11 Tips to Successfully Balance a Print and Digital Portfolio
5. Break down walls.
Profitably integrating print and digital media should start with the actual physical work environment of the employees. In other words, by literally breaking down the walls between employees working in print and other interactive media divisions, you eliminate silos. “There needs to be a concerted effort to tear down the walls between editorial, online media and video staff,” says Marc Mathies, interactive operations director for Detroit-based AutoWeek, a division of Crain Communications. “We [literally] lowered the walls in our entire editorial area, so the interactive and editorial departments have to look at each other and talk about what they need to do.” The result has been a “transformational” process of cooperation and communication between departments, he says.
6. Cross-purpose your staff.
The breakdown of physical space will naturally lead to the sharing of ideas, people and resources, which can significantly impact return on investment. “Get them to think beyond their primary medium,” says Mathies. “It’s the only way to survive because we couldn’t support building out redundant staff. Our editors and reporters [who] write for the magazine are now responsible for contributing to voice-overs on our daily video TV show, and they are responsible for contributing scripts for that show.”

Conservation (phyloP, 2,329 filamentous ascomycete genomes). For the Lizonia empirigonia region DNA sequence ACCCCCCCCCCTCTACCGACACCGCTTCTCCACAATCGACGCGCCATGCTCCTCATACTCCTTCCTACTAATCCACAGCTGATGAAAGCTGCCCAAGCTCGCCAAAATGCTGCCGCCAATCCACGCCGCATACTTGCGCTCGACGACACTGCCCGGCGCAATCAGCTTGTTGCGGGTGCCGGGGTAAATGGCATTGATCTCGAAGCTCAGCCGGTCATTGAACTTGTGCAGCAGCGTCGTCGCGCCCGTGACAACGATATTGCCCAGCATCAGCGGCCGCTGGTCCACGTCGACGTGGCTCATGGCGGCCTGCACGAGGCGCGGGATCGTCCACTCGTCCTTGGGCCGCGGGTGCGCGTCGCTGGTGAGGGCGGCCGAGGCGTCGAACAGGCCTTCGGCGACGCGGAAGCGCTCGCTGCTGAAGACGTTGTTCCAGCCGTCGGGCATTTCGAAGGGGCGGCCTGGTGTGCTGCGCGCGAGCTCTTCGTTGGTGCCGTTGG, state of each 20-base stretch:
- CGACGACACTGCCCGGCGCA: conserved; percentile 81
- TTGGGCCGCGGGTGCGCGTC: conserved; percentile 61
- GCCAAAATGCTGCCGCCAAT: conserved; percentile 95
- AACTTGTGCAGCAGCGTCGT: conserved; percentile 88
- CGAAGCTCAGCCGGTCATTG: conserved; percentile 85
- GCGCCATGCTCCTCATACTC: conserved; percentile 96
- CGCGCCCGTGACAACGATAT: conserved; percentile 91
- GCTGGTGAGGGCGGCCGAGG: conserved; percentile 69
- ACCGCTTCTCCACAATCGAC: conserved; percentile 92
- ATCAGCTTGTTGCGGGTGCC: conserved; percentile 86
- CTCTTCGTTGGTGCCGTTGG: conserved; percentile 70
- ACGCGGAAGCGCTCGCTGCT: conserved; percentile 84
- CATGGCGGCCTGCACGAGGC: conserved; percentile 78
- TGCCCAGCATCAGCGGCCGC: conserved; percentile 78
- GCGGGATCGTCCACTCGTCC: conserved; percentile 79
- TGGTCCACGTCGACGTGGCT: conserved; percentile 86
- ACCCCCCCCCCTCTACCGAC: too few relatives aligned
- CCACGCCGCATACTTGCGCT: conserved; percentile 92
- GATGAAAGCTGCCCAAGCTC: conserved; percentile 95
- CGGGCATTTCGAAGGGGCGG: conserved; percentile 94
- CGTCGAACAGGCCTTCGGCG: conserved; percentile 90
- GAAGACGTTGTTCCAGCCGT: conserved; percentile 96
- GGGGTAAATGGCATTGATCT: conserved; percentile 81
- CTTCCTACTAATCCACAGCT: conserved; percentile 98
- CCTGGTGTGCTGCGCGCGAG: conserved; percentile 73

TechWeb has also cross-purposed its staff. “We no longer have a single person on our staff [who] only works on print,” says Uphoff. “If you work for InformationWeek, you are InformationWeek print, online, and in many cases, live events and video.”
7. Concentrate on content, not fads.
Today’s readers are looking for useful content, information that will impact their lives for the better. So, publishers need to pour quality into their content and maintain high standards, especially on Internet. “You’ve got to put a lot of quality online because, ultimately, readers are looking for information,” says Ruddy. The graphics, he says, don’t have to be as aesthetically pleasing as they are in print, “but your content has to have interesting information that is pertinent to people.” He also warns about getting caught up in technology fads, which can create a lot of bells and whistles that do little for reader interest. “People are constantly getting deluged with new technology,” says Ruddy. Keep your eye on informative content, and your readers will stay with you, he advises.